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Combination Therapy Could Provide New Treatment for Ovarian Cancer

  Combination Therapy Could Provide New Treatment for Ovarian Cancer
  Ovarian-cancer tumors with higher percentages of cIAP-expressing cells (red) were more sensitive to a potential combination therapy than tumor cells without cIAP-expressing cells.
Graphic: Courtesy of UCLA Broad Stem Cell Research Center/Precision Oncology

Researchers have been trying to understand why up to 85 percent of women experience recurrence of high-grade serous ovarian cancer — the most common subtype of ovarian cancer — after standard treatment with the chemotherapy-drug carboplatin. Preclinical research from Sanaz Memarzadeh, MD (RES ’00, FEL ’03), PhD, a member of the Eli and Edythe Broad Center of Regenerative Medicine and Stem Cell Research at UCLA and director of the G.O. Discovery Lab, has potentially solved this mystery and pinpointed a combination therapy that may be effective for up to 50 percent of women with ovarian cancer.

Dr. Memarzadeh’s research shows a combination therapy of carboplatin and an experimental drug called birinapant can improve survival in mice with ovarian-cancer tumors. Additional findings reveal that testing for a specific protein could identify ovarian tumors for which the treatment could be effective. The treatment also could target cancers that affect other parts of the body, including the bladder, cervix, colon and lung.

The team first tested if the combination therapy could improve survival in mice. Half of the mice tested had carboplatin-resistant human ovarian-cancer tumors and the other half had carboplatin-sensitive tumors. The team administered birinapant or carboplatin as well as the two drugs combined and then monitored the mice over time. While birinapant or carboplatin alone had minimal effect, the combination therapy doubled overall survival in half of the mice, regardless of whether or not they had carboplatin-resistant or carboplatin-sensitive tumors.

To assess the combination therapy’s rate of effectiveness in tumors, the team went on to test 23 high-grade serous ovarian-cancer tumors from independent patients. Some were from patients who had never been treated with carboplatin, and some were from patients who had carboplatin-resistant cancer. With these samples, the researchers generated ovarian-cancer tumors utilizing a method called disease-in-a-dish modeling and tested the same treatments previously tested in mice. Once again, carboplatin or birinapant alone had some effect, while the combination of birinapant and carboplatin successfully eliminated the ovarian-cancer tumors in approximately 50 percent of samples. However, the combination therapy worked for both carboplatin-resistant and carboplatin-sensitive tumors.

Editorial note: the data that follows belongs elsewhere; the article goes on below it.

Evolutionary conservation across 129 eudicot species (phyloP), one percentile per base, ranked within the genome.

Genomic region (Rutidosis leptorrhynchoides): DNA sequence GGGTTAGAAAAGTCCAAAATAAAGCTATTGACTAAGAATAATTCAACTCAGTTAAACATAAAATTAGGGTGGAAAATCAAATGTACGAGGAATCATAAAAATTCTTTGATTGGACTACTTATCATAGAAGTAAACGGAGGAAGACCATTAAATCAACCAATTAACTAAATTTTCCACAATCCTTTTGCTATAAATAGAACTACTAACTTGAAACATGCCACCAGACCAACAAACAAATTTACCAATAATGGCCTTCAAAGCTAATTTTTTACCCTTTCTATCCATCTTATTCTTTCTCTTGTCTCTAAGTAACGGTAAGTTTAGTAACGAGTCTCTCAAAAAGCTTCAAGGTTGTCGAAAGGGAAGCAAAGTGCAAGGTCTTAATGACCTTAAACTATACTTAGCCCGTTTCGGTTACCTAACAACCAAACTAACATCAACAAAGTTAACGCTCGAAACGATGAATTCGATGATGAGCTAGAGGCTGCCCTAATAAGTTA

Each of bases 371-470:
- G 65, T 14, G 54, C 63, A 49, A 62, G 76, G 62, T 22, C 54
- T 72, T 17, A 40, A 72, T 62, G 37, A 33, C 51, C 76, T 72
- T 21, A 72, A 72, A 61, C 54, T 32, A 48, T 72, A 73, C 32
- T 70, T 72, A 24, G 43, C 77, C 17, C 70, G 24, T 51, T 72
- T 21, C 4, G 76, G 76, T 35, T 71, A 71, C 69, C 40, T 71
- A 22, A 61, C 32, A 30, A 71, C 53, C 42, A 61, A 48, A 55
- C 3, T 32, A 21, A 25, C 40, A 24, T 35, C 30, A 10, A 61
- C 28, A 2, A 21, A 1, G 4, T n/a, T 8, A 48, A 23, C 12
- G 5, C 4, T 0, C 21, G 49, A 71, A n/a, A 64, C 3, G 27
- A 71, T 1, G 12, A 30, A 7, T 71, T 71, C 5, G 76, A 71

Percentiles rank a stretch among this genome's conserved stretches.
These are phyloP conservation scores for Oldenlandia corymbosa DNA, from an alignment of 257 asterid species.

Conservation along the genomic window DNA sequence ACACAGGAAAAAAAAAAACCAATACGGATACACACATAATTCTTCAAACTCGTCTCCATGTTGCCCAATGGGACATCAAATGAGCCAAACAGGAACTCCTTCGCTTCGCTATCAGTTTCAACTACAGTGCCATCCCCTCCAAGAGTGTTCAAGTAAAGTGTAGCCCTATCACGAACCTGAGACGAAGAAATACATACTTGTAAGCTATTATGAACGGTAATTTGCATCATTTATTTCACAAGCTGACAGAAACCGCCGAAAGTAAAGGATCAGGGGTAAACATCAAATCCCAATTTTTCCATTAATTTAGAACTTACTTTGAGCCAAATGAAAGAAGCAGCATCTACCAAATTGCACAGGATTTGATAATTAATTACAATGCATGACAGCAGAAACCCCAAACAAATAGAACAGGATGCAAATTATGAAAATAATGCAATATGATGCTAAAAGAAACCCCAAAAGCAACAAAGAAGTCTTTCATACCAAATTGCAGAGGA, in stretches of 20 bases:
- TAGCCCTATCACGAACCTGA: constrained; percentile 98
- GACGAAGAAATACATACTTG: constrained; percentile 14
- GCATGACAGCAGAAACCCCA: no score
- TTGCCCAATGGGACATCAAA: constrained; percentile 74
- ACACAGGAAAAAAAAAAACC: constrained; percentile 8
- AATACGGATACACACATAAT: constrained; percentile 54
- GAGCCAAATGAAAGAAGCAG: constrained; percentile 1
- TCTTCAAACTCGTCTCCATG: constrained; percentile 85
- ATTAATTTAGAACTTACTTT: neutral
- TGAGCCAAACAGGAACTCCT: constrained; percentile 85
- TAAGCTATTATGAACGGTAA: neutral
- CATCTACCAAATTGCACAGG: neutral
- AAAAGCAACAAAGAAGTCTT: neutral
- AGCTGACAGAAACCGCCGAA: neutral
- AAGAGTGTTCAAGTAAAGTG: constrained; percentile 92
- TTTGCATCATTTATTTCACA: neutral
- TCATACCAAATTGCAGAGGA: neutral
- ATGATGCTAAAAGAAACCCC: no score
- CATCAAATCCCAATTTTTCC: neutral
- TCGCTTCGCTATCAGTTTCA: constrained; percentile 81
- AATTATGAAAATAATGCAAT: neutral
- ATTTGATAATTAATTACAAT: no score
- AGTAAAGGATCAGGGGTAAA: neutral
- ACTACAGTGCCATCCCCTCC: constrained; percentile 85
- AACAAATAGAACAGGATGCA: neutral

The researchers also measured cIAPs, which prevent cell death after chemotherapy and are the target for the drug birinapant, in the tumors. They found a strong correlation between cancer stem cells with high levels of cIAP and a positive response to the combination therapy. Since elevated levels of cIAPs have been linked to chemotherapy resistance in other cancers, the researchers wondered if the combination therapy could effectively target those cancers as well.

The team created disease-in-a-dish models using human bladder-, cervix-, colon- and lung-cancer cells and tested the combination therapy. Similar to the ovarian-cancer findings, 50 percent of the tumors were effectively targeted, and high cIAP levels correlated with a positive response to the combination therapy. Dr. Memarzadeh believes the research potentially points to a new treatment option. She hopes to initiate a phase 1/2 clinical trial.

“Birinapant Sensitizes Platinum-resistant Carcinomas with High Levels of cIAP to Carboplatin Therapy,” Precision Oncology, April 3, 2017

 





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